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One French Word: concentré, a French recipe: sauce tomate maison

There is always a glut of tomatoes at the end of summer. They can be bought cheaply at the farmer’s market and it is an economical and satisfying way of making tomato sauce or concentrate for the freezer. Try to find old variety tomatoes, which are very dense inside, lots of meat and not too many seeds. They are often huge and misshapen. There is frankly little point in doing this recipe with tasteless, waterlogged supermarket tomatoes.

The French language bit:

concentré (masculine noun), le concentré, un concentré, les concentrés (you don’t hear the s) = concentrate as in  tomato concentrate (concentré de tomates), 

but it can also be an adjective: concentré (m), concentrée (f), concentrés (m pl), concentrées (f pl) = concentrated as in du lait concentré (condensed milk) or du jus d’orange concentré (concentrated orange juice), 

and a verb : concentrer = to concentrate (something) or se concentrer (to concentrate oneself on something) as in je me concentre sur mon travail (I am concentrating on my work). 

I don’t seem to be able to find any expressions using the word. If you find any, let me know!

Main ingredients

Main ingredients


For every 1kg500 of tomatoes (see conversion tables)

  • 350gr onion
  • 4 cloves of garlic
  • fresh thyme or basil, 
  • 2tbs olive oil
  • salt
  • peppercorns
  • celery leaves (optional)
Cored tomatoes

Cored tomatoes


  • Peel and roughly chop the onion and the garlic
  • Fry gently in olive oil until translucent
  • Wash, core and roughly chop the tomatoes, removing any woody bits of core that remain
  • Add the tomatoes to the translucent onions with seasonings (a sprig or two of fresh thyme, some basil, a little salt and some peppercorns – you can adjust the seasoning later)
  • Chopped celery leaves, if you have some to hand, add greatly to the flavour of the finished product. Add them now.
  • Stir the mixture well and bring to the boil. Turn the heat down immediately, cover and simmer gently, stirring frequently, for an hour.  Allow to cool.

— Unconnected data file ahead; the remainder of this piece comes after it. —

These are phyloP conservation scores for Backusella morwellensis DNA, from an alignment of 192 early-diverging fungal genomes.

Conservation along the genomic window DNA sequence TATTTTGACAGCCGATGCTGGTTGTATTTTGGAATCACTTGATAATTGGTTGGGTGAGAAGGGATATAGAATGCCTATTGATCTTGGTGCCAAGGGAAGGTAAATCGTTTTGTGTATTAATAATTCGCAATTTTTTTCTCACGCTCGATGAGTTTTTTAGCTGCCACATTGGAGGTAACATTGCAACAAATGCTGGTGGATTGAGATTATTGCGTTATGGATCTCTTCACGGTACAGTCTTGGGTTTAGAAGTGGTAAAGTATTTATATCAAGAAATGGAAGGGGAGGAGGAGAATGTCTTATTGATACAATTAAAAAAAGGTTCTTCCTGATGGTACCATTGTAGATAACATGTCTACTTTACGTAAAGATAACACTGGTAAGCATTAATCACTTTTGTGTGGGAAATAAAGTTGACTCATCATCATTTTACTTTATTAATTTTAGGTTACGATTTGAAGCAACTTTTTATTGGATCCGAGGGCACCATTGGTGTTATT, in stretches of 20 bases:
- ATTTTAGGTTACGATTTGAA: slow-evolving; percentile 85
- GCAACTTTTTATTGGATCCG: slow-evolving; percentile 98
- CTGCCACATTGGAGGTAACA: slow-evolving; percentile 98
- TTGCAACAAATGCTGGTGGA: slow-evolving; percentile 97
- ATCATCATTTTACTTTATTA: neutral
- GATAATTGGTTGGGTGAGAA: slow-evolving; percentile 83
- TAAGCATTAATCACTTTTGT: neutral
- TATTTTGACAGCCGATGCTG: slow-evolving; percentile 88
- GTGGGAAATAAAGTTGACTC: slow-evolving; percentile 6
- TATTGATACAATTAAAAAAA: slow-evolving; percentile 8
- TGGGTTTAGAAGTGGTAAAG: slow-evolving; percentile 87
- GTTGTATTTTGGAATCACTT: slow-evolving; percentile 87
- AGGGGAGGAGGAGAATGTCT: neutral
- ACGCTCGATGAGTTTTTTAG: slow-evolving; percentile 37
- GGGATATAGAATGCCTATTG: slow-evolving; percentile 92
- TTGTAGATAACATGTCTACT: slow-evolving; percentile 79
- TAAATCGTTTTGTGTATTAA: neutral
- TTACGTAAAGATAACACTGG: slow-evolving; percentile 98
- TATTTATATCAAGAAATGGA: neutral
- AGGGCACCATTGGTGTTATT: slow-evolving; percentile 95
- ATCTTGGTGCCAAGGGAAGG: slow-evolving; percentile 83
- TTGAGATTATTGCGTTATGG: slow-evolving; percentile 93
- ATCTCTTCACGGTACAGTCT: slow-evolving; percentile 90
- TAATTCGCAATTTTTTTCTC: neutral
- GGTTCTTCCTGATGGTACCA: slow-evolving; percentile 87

• Now for a tip from my Bordeaux grandmother, passed down to me via my (now 96 year old) mother: their advice is to place a piece of muslin on top of the sauce, lying across it, so that the tomato “water” seeps up through the muslin and can easily be removed with a ladle each time you pass by the pot (without removing any tomato at the same time because it is trapped under the muslin). I leave the muslin bit out (too lazy to wash it out afterwards), but I rest a ladle on top of the tomato mixture. I leave it like that and go away and do something else for ten minutes. When I come back, the ladle should be full. The water rises to the top of the tomato mixture and fills it, again and again, until you have the consistency you are looking for. Save the tomato water to make tomato or vegetable soup. Or add it to the juice of a stew.
  • How you proceed from here depends on the result you are aiming at. If you want chunky tomato sauce with all the bits in it (I would remove the sprigs of thyme), wait until it is quite cold and bag it in portions of a suitable size for a meal for your family. Put it in the fridge, and freeze later (do label it, one doesn’t always automatically remember what’s in those bags…). If you like smooth tomato purée, put it in the blender before freezing. If you want real concentré de tomate, purée it and either go through the ladle procedure again, or hang it up on a kitchen tap in a muslin cloth or an ancient tea towel over a bowl to catch the precious juice. It can then be frozen in large ice cube trays, and transferred to bags thereafter, each cube being just the dose needed when real concentré de tomates is called for.

Tomato sauce

I like it thick and chunky as you can see from the photograph of my finished product.

Chunky pasta sauce

Chunky pasta sauce

The amount you will make will vary greatly depending on the variety of tomato that you use. You will usually lose about a third of the starting weight in water, but it can be as much as a half. With my 1kg500 of tomatoes, for instance, I managed four freezer bags each with enough pasta sauce for two people, about 850gr in total.

Ready to freeze

Ready to freeze

It is not a tricky procedure. It can be done while seeing to something else (cooking another dish, knitting, writing) as long as you remember to stir from time to time.

When in winter you go to the freezer and pull out a pack of home-made sauce for pasta or poulet basquaise, you will smile and think that all this really was worth the effort.

Bon appétit!

Two PSs: 1) I have just topped the 20,000 views! Thank you to all my readers. And 2) WordPress seems to be changing the size of the font in my posts at random, without giving me any choice in the matter. Sorry about this.


About OneFrenchWord

I was a professional linguist and have been a life-long foodie. I am now lucky enough to be retired and free to roam the beaches around my home at the tip of the Finistère (Brittany, France). Writing is occupying a larger place in my life, with this blog and a children's book in preparation. I shall feel much happier calling myself a writer when I have published a book. And so posts on OneFrenchWord will be published first as an e-book, my ambition being to see a glossy volume on French language and cuisine in print some day. So keep reading, and snap up the book when it appears!

3 responses »

  1. I so enjoy your “One French Word”~Thank You 4 taking the time 2 write and share with us(;

  2. gwynethjmarshman

    Ooh, I’m looking forward to seeing a Poulet Basquaise recipe now… :-) I do a an easy one by Delia, but it would be interesting to see a ‘proper’ French one!


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